August 30, 2007, 12:00 AM

With a new widget for consumers, moves into eBay territory

With its new Garage Sale, a web-based widget that lets consumers sell their stuff on Facebook social networking pages, Inc. is blending social networking with e-commerce. Garage Sale enables consumers to become personal online sellers with the backing of a major Internet player, CEO Neel Grover says.

Online retailer Inc. has introduced Garage Sale, a web page-based widget that enables consumers to sell their own goods directly on Facebook social networking pages. Buyers can purchase merchandise on the web pages without having to leave those pages to complete a transaction.

“Garage Sale allows consumers to become personal online ­retailers using the backing of a major Internet company like,” says Neel Grover, president and CEO. “With this embedded e-commerce capability, we see tremendous growth opportunities in providing the millions of users on business and social networks with an alternative to eBay and the ability to transform their personal profile pages beyond information-sharing.”

No listing charges

With Garage Sale, consumers do not have to pay listing charges associated with online auction sites, and they can take advantage of lower individual transaction fees, says. The e-retailer collects a 5% commission, a portion of which covers credit card processing costs.

“Garage Sale enables users to sell their own merchandise to friends in their Facebook network,” Grover says. “In the near future, this will expand into an affiliate marketing relationship, whereby users will have the ability to promote products and receive an affiliate commission for sales.”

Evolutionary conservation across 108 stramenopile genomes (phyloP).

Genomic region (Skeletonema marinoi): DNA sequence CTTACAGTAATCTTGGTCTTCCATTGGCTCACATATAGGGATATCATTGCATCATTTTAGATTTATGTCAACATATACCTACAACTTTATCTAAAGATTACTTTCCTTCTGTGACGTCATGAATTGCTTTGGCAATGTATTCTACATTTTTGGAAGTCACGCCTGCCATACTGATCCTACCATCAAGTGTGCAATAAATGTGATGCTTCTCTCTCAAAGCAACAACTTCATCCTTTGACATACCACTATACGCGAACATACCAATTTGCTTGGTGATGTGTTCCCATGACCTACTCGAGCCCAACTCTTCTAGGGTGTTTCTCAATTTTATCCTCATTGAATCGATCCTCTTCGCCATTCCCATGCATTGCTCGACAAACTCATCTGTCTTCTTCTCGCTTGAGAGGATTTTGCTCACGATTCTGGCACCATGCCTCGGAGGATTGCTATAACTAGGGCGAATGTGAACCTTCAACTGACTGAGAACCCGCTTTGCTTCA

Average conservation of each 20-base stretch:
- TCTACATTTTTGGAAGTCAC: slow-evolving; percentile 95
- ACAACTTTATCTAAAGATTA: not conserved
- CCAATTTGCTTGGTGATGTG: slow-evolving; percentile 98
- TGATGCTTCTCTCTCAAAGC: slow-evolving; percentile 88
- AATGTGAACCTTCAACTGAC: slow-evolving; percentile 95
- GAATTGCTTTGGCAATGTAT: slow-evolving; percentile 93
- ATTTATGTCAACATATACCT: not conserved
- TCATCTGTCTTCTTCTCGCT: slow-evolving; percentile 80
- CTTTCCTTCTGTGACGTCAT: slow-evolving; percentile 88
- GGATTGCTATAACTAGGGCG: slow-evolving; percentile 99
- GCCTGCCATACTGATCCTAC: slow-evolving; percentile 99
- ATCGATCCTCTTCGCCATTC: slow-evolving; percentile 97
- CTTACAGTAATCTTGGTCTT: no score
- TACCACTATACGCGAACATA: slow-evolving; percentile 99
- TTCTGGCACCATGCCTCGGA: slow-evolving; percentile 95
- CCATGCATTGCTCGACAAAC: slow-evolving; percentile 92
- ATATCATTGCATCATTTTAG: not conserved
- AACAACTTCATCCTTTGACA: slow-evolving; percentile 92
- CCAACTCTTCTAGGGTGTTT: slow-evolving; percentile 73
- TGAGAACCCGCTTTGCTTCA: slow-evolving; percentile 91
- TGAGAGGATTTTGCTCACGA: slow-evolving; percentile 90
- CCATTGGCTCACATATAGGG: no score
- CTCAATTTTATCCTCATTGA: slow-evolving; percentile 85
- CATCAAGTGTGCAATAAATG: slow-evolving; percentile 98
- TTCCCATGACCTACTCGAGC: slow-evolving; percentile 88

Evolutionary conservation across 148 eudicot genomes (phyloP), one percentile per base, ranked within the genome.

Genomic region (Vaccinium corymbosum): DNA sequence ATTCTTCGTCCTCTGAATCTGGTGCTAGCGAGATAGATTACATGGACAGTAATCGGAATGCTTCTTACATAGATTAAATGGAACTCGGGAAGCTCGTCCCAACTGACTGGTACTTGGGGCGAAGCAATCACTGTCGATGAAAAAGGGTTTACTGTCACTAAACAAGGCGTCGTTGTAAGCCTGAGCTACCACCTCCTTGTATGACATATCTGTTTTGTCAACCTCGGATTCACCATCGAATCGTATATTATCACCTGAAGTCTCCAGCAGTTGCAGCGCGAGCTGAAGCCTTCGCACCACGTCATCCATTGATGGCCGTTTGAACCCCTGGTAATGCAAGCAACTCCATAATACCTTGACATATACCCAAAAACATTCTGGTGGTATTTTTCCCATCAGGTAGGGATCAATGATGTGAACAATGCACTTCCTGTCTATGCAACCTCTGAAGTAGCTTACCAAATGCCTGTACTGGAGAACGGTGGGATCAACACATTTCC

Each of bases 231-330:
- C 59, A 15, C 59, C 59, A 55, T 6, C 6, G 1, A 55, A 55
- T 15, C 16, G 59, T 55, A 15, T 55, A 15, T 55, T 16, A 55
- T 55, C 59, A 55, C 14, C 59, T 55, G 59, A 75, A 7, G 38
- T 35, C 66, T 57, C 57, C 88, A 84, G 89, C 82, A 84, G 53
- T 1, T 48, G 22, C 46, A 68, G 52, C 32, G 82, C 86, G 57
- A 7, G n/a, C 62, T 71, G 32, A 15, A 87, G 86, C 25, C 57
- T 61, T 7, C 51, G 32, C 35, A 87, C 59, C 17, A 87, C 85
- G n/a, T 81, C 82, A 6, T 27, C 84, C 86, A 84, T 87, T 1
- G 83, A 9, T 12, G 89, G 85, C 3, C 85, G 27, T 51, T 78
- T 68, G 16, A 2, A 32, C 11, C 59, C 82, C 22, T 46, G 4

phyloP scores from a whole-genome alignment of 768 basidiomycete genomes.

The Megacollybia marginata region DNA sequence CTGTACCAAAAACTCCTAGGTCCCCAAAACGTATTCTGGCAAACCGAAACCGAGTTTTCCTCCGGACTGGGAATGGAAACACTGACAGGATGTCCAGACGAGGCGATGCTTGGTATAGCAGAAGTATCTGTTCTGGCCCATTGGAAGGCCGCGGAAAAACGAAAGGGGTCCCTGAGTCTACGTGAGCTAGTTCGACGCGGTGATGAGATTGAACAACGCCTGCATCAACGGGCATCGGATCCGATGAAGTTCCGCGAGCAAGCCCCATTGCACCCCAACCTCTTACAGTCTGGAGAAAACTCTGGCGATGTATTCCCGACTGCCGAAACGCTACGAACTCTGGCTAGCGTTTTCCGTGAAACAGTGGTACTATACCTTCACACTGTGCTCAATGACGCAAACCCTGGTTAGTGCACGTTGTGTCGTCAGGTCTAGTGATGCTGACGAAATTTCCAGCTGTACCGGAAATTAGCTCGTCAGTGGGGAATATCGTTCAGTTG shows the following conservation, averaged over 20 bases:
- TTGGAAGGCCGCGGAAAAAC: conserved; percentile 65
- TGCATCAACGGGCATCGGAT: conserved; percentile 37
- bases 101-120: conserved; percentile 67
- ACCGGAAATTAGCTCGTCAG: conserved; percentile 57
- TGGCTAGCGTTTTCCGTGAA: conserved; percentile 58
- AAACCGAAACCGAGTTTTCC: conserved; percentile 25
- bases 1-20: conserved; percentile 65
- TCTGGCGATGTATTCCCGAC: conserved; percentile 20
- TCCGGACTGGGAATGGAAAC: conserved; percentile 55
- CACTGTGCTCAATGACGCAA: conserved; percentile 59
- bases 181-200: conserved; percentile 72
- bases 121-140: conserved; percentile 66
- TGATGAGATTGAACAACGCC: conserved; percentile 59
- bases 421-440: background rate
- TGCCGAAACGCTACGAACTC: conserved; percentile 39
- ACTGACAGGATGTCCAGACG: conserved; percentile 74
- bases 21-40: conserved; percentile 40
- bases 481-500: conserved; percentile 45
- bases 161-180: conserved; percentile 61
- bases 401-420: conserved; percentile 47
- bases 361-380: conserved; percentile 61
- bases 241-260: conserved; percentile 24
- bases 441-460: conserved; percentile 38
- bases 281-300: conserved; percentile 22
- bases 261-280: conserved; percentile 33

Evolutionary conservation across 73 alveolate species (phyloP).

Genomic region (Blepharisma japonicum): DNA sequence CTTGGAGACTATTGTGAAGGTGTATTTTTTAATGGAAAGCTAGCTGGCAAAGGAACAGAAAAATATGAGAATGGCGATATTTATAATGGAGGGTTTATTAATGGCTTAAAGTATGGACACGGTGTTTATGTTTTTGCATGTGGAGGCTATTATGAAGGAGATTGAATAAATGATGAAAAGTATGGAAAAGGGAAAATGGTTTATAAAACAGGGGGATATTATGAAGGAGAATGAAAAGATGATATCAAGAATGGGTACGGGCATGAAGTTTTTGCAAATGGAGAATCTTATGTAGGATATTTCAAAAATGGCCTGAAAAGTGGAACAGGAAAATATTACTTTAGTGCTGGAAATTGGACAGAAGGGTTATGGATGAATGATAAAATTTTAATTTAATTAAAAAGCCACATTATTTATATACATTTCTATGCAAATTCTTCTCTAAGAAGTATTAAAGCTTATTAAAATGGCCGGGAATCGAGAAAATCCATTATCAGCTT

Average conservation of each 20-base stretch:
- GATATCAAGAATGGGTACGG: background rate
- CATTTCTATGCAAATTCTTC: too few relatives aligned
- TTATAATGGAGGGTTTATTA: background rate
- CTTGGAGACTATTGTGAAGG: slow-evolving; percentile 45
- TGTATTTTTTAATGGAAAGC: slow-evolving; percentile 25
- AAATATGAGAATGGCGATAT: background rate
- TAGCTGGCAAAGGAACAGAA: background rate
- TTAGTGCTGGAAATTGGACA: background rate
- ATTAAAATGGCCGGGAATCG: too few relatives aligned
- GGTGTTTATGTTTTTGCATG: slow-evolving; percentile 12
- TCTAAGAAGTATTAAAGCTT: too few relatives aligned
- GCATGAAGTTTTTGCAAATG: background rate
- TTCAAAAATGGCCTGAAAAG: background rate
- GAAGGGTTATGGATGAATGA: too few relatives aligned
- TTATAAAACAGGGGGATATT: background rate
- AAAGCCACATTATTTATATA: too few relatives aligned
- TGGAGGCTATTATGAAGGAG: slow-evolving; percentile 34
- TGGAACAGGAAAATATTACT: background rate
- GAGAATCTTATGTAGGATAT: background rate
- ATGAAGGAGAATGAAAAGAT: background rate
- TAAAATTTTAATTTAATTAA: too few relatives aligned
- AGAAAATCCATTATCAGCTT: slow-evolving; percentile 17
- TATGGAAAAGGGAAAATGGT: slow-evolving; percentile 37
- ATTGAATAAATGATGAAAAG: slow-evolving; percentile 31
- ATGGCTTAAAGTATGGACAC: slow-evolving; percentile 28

Facebook users can add the Garage Sale widget to their pages from the social network’s application suite and upload product information and photos to begin selling on their personal profile pages using Garage Sale’s secure transaction capability.

To help Garage Sale users promote product sales, will introduce a Garage Sale tab on the main web site later this year, providing a complete marketplace for independent sellers’ goods to augment’s own third-party retailer marketplace. plans to roll out the service to users of other online social networks in the near future. is not the first Internet retailer to jump into personal online selling. launched Overstock Auctions three years ago, enabling customers to sell goods using the e-retailer’s infrastructure. In its first year,’s auctions drove gross merchandise sales of nearly $30 million. The company did not return phone calls seeking updated sales figures.

Taking on eBay

Whether e-retailers like and can compete with monolith eBay is unclear, some experts say.

“It’s an interesting idea, and is very experimental. What’s intriguing about social networks is that the bartering is initially with people presumably in your network, and that should take some risk out of peer-to-peer transactions,” says Sucharita Mulpuru, senior retail analyst at Forrester Research Inc. “However, seems to be just trying a completely experimental tactic to see if it will give them any traction among social networks and eventually make top of mind for young consumers.”

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